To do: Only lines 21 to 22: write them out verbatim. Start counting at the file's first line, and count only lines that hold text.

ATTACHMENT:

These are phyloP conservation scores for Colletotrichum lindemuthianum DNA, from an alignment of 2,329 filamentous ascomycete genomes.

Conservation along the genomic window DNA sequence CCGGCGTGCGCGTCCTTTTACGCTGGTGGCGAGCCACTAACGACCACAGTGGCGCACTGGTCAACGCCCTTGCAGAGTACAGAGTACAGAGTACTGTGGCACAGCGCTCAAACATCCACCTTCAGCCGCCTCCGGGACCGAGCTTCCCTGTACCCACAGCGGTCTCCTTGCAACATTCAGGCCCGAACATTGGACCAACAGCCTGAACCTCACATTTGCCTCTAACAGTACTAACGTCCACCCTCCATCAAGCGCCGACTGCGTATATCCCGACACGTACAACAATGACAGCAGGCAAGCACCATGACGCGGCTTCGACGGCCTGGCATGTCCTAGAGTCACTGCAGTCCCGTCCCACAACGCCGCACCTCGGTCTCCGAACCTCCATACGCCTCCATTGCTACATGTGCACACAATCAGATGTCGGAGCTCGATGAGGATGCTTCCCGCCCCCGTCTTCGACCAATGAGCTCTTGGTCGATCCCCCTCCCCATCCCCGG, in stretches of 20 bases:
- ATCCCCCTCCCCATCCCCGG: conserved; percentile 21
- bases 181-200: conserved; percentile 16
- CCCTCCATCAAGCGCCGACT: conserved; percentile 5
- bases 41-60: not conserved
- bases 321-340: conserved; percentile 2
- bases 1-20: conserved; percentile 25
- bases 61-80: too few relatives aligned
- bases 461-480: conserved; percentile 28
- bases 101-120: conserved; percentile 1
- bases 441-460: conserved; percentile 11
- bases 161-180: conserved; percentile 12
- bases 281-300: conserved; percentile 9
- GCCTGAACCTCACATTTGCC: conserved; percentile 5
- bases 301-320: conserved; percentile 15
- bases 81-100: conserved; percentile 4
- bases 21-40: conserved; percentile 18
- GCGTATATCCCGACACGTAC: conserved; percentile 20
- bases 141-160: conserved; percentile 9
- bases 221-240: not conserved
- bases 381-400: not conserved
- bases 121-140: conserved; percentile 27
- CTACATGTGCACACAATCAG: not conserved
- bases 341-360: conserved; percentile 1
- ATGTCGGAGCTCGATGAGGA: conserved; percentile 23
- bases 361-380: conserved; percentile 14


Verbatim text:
- bases 221-240: not conserved
- bases 381-400: not conserved